i confine myself to shopping at locally-owned stores as much as possible. when my phenomenal local bookseller stopped carrying magazines, i had to give in and go to books-a-million.

i find it an okay store for magazines—they normally have all the british music stuff i can pay for. i found a new video games magazine with a metroid review, the new harper’s with an article by george mcgovern on why one should be a liberal, and the slim little magazine that would prove my undoing:

the devil in the woods.

the devil in the woods.

i’d never heard of the little—kind of ugly—music mag, but it had a cover article on bright eyes and the saddle creek crew and a neat name. that’s worth four bucks, i reckoned, and after reading a few stunningly bad issues of what passes for superman these days, i headed for the checkout.

such an apt title. how was i to know?

there was a short blonde normal girl checking out customers—her nametag blared “MELISSA.” i always talk to checkout people, because i had the job myself when i was younger. i was always a big talker, and—probably to many people’s horror—purchase commentor.

you know, “hey there, wow! buying a lot of blank video cassettes, huh? wonder what YOU’RE up to??” insert strangled laughter and sweaty brow from customer. i’m not sure why i evolved this horrifying behavior, but i did: probably to escape from the deadening hate i felt for my job, my boss, and my co-workers at the big ‘b’ back in alabama. if i was miserable, everyone else was gonna be, too. “six cans of black olives, huh? wow! whatcha gonna do with that?”

no one could beat me. and it was a battle: a small one, but desperate and needed. it was for my soul. if i could best these chattel—why, perhaps i wasn’t so pathetic. maybe i wasn’t confined by that bright blue apron, that dull boxcutter, the assistant manager that called me “kemo sabe.” i was somebody.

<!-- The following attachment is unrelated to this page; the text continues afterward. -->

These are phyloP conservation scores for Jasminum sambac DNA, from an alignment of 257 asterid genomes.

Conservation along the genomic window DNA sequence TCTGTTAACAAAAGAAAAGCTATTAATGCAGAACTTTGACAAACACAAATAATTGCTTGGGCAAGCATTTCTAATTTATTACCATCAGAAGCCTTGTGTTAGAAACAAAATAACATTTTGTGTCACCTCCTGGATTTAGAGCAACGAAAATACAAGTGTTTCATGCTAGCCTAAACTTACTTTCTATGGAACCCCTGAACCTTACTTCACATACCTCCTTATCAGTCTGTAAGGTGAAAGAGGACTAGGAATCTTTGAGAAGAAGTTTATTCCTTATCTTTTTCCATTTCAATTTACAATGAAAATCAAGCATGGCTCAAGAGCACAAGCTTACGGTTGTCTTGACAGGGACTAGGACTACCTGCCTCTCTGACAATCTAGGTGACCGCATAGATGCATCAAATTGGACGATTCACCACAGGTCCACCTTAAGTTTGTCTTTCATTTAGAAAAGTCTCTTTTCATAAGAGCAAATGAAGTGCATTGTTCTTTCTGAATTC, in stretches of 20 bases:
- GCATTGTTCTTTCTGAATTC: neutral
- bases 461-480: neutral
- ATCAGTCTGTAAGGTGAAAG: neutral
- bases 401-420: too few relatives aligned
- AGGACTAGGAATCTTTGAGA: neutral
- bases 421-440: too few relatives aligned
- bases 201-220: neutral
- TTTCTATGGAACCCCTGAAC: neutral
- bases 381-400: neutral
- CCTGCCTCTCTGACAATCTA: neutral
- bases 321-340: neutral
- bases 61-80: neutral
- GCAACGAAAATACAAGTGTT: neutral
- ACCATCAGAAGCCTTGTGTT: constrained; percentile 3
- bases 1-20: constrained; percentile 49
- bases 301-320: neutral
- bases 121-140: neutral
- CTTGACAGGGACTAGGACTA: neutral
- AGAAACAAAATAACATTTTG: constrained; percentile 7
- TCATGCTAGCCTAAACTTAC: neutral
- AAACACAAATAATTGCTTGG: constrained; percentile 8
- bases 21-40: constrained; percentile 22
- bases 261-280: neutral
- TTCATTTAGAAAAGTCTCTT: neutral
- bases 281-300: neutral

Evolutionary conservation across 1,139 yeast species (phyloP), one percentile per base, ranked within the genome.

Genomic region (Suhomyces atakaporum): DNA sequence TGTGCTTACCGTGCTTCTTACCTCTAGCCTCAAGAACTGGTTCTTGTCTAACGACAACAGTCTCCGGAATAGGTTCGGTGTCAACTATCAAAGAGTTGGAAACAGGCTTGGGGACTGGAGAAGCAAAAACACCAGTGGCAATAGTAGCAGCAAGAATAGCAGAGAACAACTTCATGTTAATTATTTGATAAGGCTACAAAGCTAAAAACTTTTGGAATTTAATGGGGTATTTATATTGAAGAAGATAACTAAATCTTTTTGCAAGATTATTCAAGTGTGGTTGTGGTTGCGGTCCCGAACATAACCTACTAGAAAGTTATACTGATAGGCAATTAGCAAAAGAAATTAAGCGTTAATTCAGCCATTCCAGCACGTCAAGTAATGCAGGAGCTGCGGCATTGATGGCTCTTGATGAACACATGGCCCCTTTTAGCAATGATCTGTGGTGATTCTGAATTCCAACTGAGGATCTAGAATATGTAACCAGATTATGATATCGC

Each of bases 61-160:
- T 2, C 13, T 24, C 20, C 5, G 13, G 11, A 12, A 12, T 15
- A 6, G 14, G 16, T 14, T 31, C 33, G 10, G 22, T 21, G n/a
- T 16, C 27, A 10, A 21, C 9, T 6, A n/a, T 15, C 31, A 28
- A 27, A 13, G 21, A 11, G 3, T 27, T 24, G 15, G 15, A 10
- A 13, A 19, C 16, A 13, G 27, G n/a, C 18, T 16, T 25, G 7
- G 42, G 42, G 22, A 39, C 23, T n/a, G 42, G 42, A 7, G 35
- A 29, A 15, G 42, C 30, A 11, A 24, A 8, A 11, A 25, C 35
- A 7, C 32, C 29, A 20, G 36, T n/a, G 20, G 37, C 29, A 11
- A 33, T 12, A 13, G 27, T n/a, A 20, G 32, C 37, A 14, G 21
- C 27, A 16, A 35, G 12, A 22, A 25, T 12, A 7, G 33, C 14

so i sympathize with talky clerks, and always banter with them. i let them win, mostly. i give in and smile and chuckle when they make stupid jokes. i feel their pain. and after years of wearing things that make people talk to you—bracelets, leather jackets, band t-shirts, buttons on shirts and shoulder bags—i’m also used to talking about things i like. sort of.

i started out the normal indy-rock stammerer-excuse maker. “what’s the button stand for?” “uh, it’s just a thing from a band.”

it was kind of out-of-whack with how i am normally—an evengelist for whatever book, band, or philosophy i dig. so i changed.

“what’s that button mean?” “oh, well, you see, it’s a song by x-ray spex, this really great british band that really only put out one album, one proper album, and it’s a great song about perceptions and the media. . .”

i like myself better when i do this. and i think i respect myself more, too, than dodging the rather obvious question of what all this junk all over me is. so—melissa was a talker. a big talker.

“you like video games, huh?”
“uh, yeah! yeah i do.”
“ooh! what is this? a music magazine?”
“sure. yeah, it is. i’ve never read it.”
“so you like. . . you like alternative music?”

there’s the word. there it is. i hate that word. i hate hate hate it—with all the beck-hating, nirvana-shame, 120 minutes loathing in my heart. hate it. but. . . i accept it. breathe. zen. you’re grown. breathe. and, of course, overreact.